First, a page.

In the U.S., the Watergate-era feeling of having trusted an authority or government who eagerly betrayed or even endangered you translated into "Silent Running", "Soylent Green", "Westworld", "Futureworld", "Logan's Run", "Omega Man", "THX1138", "Dark Star", "Terminal Man" and finally "Wizards", the Bakshi animated feature that ran up against the optimistic brick wall of "Star Wars" and "Close Encounters..."
    It's not a coincidence that there was an explosion of personality-driven cults in the U.S. at the time. And no matter how benign or malignant their methods, the one thing they all have in common is circulating misinformation about general danger and reinforcing fears that normal avenues of addressing danger are in fact more dangerous themselves (the classic case is Scientologists characterizing failures in the psychiatric profession as being their whole secret purpose). There is an endless parade of self-appointed messiahs who have convinced large groups that their predatory sexual behavior is a small price to pay for being shielded from the outside world. An outside world, incidentally, described to them entirely by the predator, since they don' experience it themselves.
    This is what mass media has become. When I was a kid it was used to convince you that you were ugly and smelled bad and couldn't be loved unless you bought products that changed that. Now that same methods are being used to convince you that your government is a foreign invader from some place else and that you don't actually take part in it. Your only chance for survival is to dismantle it, leaving you in need of someone to give you security and protection. Oh, look, that big strong capable corporation is being friendly and benevolent by allowing me to breathe air and drink water without even asking for their permission. I wonder if they'll be my friend?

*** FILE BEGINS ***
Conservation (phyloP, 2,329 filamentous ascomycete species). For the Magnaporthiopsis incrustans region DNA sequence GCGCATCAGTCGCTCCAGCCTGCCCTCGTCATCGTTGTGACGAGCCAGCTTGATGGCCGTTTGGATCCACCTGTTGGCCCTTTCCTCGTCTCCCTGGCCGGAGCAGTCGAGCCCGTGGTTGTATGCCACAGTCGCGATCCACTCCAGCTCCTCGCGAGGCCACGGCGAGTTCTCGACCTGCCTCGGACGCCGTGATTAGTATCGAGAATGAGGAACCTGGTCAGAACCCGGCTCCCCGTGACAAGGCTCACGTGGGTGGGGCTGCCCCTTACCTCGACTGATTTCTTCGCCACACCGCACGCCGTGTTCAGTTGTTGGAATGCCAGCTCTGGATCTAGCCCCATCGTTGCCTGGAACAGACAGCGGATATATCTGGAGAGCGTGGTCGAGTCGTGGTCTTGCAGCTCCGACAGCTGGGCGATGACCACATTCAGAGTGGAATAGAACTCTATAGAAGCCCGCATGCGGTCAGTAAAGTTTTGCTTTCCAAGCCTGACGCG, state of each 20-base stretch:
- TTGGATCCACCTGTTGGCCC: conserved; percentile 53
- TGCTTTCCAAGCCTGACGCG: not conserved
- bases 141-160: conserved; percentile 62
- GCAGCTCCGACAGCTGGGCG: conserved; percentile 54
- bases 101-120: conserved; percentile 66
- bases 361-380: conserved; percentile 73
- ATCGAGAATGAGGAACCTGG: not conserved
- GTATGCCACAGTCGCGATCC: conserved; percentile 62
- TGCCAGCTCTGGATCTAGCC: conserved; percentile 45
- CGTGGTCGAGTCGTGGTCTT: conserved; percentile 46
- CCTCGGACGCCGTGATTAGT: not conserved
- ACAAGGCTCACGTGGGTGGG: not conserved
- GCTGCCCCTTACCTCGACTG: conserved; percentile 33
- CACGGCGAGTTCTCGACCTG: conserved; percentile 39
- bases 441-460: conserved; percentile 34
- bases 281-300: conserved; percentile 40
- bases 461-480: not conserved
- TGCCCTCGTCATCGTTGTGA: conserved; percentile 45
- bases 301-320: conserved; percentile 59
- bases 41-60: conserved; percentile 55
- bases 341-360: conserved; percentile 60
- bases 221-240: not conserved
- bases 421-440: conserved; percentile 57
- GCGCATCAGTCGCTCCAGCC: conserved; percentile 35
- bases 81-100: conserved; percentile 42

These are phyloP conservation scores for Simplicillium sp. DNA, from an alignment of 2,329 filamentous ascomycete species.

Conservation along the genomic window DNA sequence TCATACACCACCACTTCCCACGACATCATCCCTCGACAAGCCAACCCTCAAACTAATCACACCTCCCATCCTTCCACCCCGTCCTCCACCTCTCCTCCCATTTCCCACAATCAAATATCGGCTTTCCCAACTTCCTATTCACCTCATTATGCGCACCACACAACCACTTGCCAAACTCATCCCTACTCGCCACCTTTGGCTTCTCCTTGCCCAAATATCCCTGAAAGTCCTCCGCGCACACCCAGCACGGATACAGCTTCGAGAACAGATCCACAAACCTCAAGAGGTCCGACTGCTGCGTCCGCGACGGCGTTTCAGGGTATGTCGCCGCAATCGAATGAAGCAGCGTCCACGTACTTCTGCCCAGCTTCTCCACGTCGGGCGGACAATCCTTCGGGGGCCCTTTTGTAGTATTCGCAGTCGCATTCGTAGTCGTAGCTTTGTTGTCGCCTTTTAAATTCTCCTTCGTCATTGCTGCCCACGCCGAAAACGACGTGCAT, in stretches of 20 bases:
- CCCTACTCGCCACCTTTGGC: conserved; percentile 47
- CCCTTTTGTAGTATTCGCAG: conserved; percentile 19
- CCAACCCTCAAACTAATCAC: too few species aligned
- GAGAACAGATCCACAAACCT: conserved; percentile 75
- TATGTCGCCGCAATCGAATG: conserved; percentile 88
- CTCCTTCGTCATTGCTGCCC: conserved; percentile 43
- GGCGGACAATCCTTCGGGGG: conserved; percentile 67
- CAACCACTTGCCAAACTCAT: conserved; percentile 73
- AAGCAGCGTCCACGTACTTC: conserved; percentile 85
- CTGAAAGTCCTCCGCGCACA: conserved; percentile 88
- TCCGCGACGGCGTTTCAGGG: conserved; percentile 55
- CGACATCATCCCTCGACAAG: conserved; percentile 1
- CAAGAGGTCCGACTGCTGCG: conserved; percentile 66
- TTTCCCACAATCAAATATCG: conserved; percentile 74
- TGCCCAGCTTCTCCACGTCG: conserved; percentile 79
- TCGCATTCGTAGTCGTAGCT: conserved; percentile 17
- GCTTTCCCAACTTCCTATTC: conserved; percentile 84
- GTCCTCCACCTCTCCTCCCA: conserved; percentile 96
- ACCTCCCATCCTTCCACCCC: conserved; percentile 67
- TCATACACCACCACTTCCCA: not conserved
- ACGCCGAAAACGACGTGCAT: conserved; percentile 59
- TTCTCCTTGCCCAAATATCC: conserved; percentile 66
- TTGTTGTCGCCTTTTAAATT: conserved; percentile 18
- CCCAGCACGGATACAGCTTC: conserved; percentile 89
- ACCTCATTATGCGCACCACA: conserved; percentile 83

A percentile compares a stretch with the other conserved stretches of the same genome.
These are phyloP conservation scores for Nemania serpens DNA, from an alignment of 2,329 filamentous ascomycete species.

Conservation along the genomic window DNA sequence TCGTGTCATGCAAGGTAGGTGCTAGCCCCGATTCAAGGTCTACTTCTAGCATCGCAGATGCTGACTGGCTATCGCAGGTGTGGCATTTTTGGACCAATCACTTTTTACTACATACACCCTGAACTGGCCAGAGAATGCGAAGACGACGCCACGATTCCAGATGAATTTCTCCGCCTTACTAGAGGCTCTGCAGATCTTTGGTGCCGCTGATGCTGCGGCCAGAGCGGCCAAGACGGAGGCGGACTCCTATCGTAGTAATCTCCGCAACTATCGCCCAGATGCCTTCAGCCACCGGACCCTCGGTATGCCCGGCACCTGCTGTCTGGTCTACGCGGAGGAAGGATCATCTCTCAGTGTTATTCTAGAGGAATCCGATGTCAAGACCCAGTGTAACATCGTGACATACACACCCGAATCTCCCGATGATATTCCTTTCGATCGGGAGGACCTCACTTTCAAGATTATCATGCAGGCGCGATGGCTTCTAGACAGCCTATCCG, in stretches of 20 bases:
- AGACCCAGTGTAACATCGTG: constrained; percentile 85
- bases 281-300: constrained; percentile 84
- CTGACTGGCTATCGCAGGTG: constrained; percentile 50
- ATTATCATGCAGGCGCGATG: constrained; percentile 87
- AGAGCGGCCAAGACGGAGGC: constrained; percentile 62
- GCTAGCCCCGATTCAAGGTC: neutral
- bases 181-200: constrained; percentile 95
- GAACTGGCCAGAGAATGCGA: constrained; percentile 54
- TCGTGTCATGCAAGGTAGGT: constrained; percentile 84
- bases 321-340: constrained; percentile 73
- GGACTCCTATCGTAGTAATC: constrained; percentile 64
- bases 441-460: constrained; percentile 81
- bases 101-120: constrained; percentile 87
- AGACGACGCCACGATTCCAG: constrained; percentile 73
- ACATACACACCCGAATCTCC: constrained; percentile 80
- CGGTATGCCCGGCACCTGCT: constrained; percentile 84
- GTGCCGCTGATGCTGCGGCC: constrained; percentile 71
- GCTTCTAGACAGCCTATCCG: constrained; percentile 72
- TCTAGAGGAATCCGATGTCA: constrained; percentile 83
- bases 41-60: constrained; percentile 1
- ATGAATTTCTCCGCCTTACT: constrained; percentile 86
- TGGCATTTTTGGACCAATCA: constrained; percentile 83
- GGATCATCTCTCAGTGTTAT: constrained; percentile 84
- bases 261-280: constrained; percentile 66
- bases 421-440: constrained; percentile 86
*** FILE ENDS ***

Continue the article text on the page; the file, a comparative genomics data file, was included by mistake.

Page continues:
2. PBLFSDA - thanks very much for your comment. For readers who do not know the Firesign Theatre album, go here: http://en.wikipedia.org/wiki/Everything_You_Know_Is_Wrong

    I'm not sure how much pessimism is due to the actual creation of shadowy power structures, for example in misdirected mass media manipulating us into needing to be controlled. Sometimes I feel pessimism is an excuse for people who do not want to be individually responsible as citizens in society. I tend to question most knee jerk assumptions, such as the idea that all corporations are big and evil. It's true that their long historical roots channel our impulses toward the anti-democratic. Yet we have tolerated them for centuries. In other words, I'm not sure how much pessimism is actually justified by reality and how much of it gets people off the hook from actually trying to make things better.